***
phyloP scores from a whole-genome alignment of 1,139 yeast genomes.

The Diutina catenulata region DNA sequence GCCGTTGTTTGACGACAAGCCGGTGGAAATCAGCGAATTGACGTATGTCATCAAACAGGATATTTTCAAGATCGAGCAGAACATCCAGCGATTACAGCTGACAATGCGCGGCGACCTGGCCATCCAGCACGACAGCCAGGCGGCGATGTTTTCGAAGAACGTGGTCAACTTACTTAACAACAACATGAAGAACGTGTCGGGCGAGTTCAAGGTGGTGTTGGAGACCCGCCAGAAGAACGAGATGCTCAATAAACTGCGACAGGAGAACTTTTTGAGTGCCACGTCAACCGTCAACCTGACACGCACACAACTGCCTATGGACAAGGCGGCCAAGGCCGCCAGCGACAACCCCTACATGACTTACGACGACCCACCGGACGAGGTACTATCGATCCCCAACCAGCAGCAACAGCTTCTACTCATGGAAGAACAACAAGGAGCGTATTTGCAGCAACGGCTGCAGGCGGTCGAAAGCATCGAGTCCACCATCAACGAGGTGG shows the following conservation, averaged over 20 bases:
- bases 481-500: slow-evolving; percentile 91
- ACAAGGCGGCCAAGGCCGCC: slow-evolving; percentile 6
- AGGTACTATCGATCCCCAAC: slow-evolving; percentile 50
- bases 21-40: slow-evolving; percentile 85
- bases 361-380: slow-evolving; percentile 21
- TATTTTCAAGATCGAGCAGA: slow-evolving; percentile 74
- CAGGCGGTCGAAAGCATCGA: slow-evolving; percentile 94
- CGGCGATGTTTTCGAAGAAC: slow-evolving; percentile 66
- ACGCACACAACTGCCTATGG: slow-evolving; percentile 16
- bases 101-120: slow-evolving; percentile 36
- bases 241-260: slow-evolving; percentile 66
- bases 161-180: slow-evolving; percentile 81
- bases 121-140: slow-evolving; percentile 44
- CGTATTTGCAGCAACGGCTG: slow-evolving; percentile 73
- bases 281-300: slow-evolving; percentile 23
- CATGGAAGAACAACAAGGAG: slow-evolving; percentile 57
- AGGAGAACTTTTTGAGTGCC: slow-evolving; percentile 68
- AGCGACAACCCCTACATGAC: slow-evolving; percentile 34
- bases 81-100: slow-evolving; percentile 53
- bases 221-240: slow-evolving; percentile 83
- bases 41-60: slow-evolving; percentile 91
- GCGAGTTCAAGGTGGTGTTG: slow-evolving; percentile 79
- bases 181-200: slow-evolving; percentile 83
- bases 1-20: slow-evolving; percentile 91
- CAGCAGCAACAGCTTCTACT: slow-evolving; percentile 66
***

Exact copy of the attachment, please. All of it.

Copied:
phyloP scores from a whole-genome alignment of 1,139 yeast genomes.

The Diutina catenulata region DNA sequence GCCGTTGTTTGACGACAAGCCGGTGGAAATCAGCGAATTGACGTATGTCATCAAACAGGATATTTTCAAGATCGAGCAGAACATCCAGCGATTACAGCTGACAATGCGCGGCGACCTGGCCATCCAGCACGACAGCCAGGCGGCGATGTTTTCGAAGAACGTGGTCAACTTACTTAACAACAACATGAAGAACGTGTCGGGCGAGTTCAAGGTGGTGTTGGAGACCCGCCAGAAGAACGAGATGCTCAATAAACTGCGACAGGAGAACTTTTTGAGTGCCACGTCAACCGTCAACCTGACACGCACACAACTGCCTATGGACAAGGCGGCCAAGGCCGCCAGCGACAACCCCTACATGACTTACGACGACCCACCGGACGAGGTACTATCGATCCCCAACCAGCAGCAACAGCTTCTACTCATGGAAGAACAACAAGGAGCGTATTTGCAGCAACGGCTGCAGGCGGTCGAAAGCATCGAGTCCACCATCAACGAGGTGG shows the following conservation, averaged over 20 bases:
- bases 481-500: slow-evolving; percentile 91
- ACAAGGCGGCCAAGGCCGCC: slow-evolving; percentile 6
- AGGTACTATCGATCCCCAAC: slow-evolving; percentile 50
- bases 21-40: slow-evolving; percentile 85
- bases 361-380: slow-evolving; percentile 21
- TATTTTCAAGATCGAGCAGA: slow-evolving; percentile 74
- CAGGCGGTCGAAAGCATCGA: slow-evolving; percentile 94
- CGGCGATGTTTTCGAAGAAC: slow-evolving; percentile 66
- ACGCACACAACTGCCTATGG: slow-evolving; percentile 16
- bases 101-120: slow-evolving; percentile 36
- bases 241-260: slow-evolving; percentile 66
- bases 161-180: slow-evolving; percentile 81
- bases 121-140: slow-evolving; percentile 44
- CGTATTTGCAGCAACGGCTG: slow-evolving; percentile 73
- bases 281-300: slow-evolving; percentile 23
- CATGGAAGAACAACAAGGAG: slow-evolving; percentile 57
- AGGAGAACTTTTTGAGTGCC: slow-evolving; percentile 68
- AGCGACAACCCCTACATGAC: slow-evolving; percentile 34
- bases 81-100: slow-evolving; percentile 53
- bases 221-240: slow-evolving; percentile 83
- bases 41-60: slow-evolving; percentile 91
- GCGAGTTCAAGGTGGTGTTG: slow-evolving; percentile 79
- bases 181-200: slow-evolving; percentile 83
- bases 1-20: slow-evolving; percentile 91
- CAGCAGCAACAGCTTCTACT: slow-evolving; percentile 66